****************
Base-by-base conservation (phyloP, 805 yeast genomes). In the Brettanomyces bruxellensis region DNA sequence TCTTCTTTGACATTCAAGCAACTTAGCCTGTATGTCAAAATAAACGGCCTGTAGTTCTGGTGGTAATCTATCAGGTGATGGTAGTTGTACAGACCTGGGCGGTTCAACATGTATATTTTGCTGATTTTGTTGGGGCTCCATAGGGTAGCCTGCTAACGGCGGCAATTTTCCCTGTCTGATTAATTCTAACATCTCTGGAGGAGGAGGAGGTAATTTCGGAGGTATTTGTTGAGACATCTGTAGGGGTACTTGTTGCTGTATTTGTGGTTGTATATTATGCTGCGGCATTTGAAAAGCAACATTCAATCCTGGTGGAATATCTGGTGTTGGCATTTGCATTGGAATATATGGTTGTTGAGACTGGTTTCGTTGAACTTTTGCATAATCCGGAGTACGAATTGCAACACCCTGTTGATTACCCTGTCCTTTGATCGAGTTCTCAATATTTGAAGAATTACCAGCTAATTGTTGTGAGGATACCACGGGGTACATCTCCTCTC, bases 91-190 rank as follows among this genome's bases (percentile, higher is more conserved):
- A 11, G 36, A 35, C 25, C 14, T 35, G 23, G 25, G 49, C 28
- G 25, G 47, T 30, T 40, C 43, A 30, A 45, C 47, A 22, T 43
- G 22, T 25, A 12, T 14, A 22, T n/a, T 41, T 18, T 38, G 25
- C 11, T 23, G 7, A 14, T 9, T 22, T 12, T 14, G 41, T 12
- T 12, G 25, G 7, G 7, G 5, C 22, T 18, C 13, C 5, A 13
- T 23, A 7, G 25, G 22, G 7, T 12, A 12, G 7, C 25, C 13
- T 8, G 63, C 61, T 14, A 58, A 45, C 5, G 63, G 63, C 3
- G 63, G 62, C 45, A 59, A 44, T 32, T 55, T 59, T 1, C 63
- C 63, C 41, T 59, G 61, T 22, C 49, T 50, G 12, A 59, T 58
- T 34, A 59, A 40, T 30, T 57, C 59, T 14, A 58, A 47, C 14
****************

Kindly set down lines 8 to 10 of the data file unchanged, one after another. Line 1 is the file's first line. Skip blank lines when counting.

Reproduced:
- T 8, G 63, C 61, T 14, A 58, A 45, C 5, G 63, G 63, C 3
- G 63, G 62, C 45, A 59, A 44, T 32, T 55, T 59, T 1, C 63
- C 63, C 41, T 59, G 61, T 22, C 49, T 50, G 12, A 59, T 58